7 Ways to Hack Your Midterms


Midterm season is upon us!

It’s that dreaded time of year again to decipher your chicken-scratch notes and wish that you took handwriting in middle school. How can you possibly recall everything your professor said during those long lecture hours? Not to worry! We’ve got seven easy study hacks that’ll help you remember your lecture material without having to pull back-to-back all-nighters before your midterms.

1. Colour Code Concepts

It’s much easier for your mind to remember and categorize concepts when you associate them with colour. Take out those highlighters and colour code different sections of your notes based on important themes that will most likely be on the test. Use another colour for concepts you need to revisit for clarification, further understanding, and elaboration. This will help your mind to filter through the information you’ve studied much faster by color in the exam room.

2. Use Mnemonics

If you’re expected to jot down three or more examples in a midterm, create an acronym or mnemonic for these words to significantly improve your ability to retrieve them. For example, I haven’t taken a math class in almost seven years but I still remember the order of operations when calculating a function thanks to the mnemonic “BEDMAS” (Brackets, Exponents, Division & Multiplication, Addition & Subtraction). If you’re having trouble thinking of a way to string together some examples, Google it and you’ll find lists of mnemonics for popular subjects!

3. Replace Lyrics with Details

Why is it that we can still remember every lyric to Bye Bye Bye by NSYNC yet struggle to explain half the theories we learned in last week’s lecture? Catchy beats make it much easier to memorize information so try replacing the lyrics of the songs in your Spotify playlist with key details from class. You’ll be using your love for music to help you memorize! Come to think of it, I STILL REMEMBER the entire quadratic formula by singing it to the tune of Pop Goes the Weasel.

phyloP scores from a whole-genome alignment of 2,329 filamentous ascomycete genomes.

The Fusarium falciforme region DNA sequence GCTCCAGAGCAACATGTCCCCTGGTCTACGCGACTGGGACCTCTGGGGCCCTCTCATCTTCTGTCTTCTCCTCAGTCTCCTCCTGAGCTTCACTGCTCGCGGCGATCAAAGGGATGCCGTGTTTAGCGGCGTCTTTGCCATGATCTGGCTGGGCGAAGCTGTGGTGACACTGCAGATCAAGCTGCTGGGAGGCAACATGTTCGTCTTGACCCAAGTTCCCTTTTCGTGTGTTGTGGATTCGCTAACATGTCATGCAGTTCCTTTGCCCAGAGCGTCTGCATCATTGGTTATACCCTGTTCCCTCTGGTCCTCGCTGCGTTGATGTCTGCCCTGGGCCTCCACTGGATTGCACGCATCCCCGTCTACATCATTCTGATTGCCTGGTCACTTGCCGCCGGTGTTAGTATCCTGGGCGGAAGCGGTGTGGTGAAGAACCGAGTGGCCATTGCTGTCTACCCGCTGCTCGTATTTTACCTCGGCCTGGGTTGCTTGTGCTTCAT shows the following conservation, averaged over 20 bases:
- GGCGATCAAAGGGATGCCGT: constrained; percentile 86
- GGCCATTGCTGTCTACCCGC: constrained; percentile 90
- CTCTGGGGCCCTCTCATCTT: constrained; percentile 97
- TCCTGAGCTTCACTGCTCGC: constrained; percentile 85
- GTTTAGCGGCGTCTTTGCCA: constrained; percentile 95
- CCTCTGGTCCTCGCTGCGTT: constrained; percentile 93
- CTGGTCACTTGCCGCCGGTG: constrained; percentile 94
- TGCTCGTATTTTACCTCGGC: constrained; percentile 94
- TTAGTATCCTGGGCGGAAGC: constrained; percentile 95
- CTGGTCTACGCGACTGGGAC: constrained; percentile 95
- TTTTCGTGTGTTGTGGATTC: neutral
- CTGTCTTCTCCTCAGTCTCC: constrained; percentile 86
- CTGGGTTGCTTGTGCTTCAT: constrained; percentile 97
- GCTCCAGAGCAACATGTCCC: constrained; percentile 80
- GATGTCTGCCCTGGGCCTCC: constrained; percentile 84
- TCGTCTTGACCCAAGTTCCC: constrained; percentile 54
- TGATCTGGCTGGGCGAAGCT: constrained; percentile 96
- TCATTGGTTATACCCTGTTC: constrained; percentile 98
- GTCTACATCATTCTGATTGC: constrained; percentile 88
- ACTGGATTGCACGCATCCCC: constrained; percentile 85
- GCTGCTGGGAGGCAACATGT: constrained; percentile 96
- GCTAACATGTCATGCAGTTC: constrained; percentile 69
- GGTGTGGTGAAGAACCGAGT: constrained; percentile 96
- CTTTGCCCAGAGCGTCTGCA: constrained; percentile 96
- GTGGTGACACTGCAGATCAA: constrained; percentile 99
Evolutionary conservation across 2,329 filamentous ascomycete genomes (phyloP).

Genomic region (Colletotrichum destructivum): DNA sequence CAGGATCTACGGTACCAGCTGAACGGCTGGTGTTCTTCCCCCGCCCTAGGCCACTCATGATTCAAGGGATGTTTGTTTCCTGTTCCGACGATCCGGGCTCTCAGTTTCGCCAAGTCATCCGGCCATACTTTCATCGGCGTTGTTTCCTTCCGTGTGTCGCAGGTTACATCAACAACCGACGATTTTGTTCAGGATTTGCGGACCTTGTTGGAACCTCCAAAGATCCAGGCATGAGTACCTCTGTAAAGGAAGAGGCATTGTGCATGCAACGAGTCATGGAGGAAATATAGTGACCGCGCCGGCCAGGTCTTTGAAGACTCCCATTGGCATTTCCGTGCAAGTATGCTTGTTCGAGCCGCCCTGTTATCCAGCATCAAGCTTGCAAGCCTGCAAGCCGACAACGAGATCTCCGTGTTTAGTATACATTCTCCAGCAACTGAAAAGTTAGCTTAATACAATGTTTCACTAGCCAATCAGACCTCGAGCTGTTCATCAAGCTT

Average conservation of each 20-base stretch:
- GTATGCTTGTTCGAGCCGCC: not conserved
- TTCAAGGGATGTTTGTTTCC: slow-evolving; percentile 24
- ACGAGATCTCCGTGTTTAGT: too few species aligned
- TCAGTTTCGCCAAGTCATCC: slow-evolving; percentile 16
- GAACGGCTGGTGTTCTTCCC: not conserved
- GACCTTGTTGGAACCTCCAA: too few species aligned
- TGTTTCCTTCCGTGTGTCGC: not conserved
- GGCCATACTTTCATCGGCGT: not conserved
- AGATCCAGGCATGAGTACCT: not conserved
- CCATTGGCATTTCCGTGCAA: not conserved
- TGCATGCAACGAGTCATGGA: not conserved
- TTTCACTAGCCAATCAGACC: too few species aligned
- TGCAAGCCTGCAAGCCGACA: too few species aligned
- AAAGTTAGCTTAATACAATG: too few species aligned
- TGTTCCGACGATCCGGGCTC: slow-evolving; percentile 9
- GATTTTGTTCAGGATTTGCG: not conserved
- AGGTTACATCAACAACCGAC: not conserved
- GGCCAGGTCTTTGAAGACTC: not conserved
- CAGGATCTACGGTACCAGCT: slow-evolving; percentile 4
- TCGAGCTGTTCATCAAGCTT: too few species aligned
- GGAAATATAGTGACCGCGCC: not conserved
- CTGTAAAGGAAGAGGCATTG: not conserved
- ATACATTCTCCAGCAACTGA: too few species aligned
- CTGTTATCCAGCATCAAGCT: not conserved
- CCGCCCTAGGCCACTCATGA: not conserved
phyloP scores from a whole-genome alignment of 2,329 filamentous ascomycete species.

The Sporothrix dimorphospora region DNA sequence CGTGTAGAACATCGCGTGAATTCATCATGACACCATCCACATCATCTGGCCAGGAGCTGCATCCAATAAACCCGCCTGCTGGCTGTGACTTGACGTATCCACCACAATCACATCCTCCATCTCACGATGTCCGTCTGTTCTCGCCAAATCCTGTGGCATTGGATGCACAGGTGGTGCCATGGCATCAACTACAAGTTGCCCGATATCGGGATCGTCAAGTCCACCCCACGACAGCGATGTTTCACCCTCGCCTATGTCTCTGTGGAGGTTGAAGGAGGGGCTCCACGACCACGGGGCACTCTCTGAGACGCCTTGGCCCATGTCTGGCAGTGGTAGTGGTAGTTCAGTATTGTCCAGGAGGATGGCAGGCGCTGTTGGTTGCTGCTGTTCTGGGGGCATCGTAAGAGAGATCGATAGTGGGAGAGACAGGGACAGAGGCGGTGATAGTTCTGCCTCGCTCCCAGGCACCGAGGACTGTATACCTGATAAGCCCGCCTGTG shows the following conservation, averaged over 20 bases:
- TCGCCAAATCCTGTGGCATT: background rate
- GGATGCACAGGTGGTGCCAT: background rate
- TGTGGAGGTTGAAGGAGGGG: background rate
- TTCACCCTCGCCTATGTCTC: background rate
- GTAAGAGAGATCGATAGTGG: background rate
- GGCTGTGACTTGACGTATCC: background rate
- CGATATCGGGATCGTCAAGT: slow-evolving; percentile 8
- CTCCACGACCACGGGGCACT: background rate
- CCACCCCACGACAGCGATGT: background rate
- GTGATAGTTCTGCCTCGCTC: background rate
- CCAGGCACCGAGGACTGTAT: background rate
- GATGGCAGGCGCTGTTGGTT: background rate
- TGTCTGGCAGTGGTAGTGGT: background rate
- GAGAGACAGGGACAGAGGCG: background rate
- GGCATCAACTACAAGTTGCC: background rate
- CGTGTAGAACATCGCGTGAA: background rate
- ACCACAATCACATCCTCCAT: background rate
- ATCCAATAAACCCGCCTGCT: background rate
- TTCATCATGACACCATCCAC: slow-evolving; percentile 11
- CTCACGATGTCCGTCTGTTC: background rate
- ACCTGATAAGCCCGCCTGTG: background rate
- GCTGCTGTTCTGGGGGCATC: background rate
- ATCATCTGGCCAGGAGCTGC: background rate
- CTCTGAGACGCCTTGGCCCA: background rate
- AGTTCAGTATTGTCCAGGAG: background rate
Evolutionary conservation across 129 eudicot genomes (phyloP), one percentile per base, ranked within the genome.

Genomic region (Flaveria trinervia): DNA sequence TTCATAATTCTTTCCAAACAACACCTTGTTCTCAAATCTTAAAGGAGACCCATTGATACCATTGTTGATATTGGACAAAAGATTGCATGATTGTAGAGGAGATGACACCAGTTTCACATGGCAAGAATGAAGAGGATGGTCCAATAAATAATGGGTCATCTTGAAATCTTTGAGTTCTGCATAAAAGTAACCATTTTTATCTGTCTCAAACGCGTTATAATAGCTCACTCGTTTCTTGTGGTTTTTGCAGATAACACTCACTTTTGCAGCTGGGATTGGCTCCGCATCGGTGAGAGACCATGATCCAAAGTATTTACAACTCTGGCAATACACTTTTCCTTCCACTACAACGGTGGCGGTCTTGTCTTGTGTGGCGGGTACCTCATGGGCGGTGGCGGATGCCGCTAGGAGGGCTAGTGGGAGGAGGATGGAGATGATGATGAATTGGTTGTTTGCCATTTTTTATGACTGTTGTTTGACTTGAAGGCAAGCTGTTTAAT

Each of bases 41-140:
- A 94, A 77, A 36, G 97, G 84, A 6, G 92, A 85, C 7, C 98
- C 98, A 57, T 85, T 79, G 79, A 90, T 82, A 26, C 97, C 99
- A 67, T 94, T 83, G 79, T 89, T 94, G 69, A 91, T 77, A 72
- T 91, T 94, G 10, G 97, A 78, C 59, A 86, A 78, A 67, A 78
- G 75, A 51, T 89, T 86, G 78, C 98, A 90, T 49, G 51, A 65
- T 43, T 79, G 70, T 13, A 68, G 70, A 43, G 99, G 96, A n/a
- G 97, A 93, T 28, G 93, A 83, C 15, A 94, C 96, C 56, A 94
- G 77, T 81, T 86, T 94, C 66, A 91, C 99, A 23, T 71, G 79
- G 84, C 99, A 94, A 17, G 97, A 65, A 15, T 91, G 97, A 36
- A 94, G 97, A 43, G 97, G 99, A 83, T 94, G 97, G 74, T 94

4. Space Out Your Studying

Cramming everything a day before your exam can make it very difficult to remember everything during your test. Instead, break down your studying and space it out over a few days to give your brain more time to solidify your grasp of lecture material. Decades of research has demonstrated that spacing out study sessions improves your long-term memory retention by allowing you to practice retrieving and revisiting new information. This is all to say that you should definitely take a few days to study a complete subject for best results.

5. Take Naps

Studies have proved that taking quick naps between studying can actually help the brain process and retain information. How? Research reveals that when information is first recorded in our hippocampus (our brain’s chest of memories), it doesn’t completely stick, especially if the mind is continuously trying to memorize many things. Napping in between memorization seems to make prior information stick farther in the neocortex, the brain’s permanent storage area, all locked up and ready for when you’ll need it during the midterm.

6. Read and Repeat

When we read our notes out loud, we form auditory links in our memory which allows us to recall information better. This is called the Production Effect, where audible production increases your ability to remember what’s being said. Of course, reading your entire textbook won’t do any good; if there are no connections or categorizations to your oral reading, it doesn’t materialize well in your mind.

Bonus Tip: Create flashcards with questions and their corresponding answers, categorize the information you want to retain and read them out loud.

7. Invent Visual Stories

For those who learn better visually or have good photographic memory, this hack is your superpower. Visual links form in our memory pathways much easier than aggregated information, so linking specific concepts with visual examples will help you remember and interpret the information in specific detail much better on exam day. Use this method especially for long-answer questions that require you to really use your pen, paper, and mind, with zero tolerance for fluff.

See, studying for midterms doesn’t have to be intimidating. Take advantage of these study techniques and breeze through the test questions with confidence. Give yourself ample time and space to practice and absorb these techniques, customize them for your courses and study for your exam. Good luck!

About the author

Elizabeth Palmieri is a full-stack digital content creator and video producer, formerly Maclean's, MoneySense, and Canadian Business. When she's not on the soccer field, she's probably curled up in bed with a good Bill Bryson book. See what she's up to on Twitter or connect with her on LinkedIn.